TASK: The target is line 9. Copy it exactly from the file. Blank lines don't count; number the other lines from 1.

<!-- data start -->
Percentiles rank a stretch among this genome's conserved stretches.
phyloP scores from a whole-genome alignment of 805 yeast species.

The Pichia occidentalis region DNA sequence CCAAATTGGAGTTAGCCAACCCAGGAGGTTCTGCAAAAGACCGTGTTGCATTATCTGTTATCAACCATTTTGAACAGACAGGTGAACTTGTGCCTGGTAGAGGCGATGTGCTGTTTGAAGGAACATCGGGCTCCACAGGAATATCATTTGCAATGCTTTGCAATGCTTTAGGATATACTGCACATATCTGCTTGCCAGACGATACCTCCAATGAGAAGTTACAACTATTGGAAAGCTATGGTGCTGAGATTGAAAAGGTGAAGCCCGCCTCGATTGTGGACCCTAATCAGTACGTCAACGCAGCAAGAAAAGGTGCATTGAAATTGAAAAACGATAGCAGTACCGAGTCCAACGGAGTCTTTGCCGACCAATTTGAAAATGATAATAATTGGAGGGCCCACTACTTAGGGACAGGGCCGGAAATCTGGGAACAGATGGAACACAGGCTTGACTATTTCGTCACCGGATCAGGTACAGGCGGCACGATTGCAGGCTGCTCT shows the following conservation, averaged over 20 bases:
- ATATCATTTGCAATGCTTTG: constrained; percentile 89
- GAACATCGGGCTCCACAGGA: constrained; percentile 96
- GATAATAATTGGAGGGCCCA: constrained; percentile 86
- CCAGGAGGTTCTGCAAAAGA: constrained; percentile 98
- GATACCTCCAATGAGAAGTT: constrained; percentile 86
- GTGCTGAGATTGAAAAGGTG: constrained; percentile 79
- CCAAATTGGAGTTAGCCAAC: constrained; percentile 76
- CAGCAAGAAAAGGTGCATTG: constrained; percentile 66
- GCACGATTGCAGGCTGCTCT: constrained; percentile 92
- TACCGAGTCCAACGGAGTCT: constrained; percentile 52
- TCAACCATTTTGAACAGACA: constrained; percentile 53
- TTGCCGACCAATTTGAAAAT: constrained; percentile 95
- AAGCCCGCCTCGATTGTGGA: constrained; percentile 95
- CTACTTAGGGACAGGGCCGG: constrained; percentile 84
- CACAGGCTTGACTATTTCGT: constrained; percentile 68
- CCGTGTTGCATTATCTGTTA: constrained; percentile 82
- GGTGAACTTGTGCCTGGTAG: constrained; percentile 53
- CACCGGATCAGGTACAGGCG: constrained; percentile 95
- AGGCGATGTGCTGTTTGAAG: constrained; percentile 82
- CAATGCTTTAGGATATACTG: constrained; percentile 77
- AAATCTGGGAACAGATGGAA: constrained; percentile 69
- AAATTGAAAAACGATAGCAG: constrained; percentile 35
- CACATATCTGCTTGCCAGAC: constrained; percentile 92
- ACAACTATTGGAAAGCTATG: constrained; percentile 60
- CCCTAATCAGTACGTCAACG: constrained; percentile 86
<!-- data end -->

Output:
- GTGCTGAGATTGAAAAGGTG: constrained; percentile 79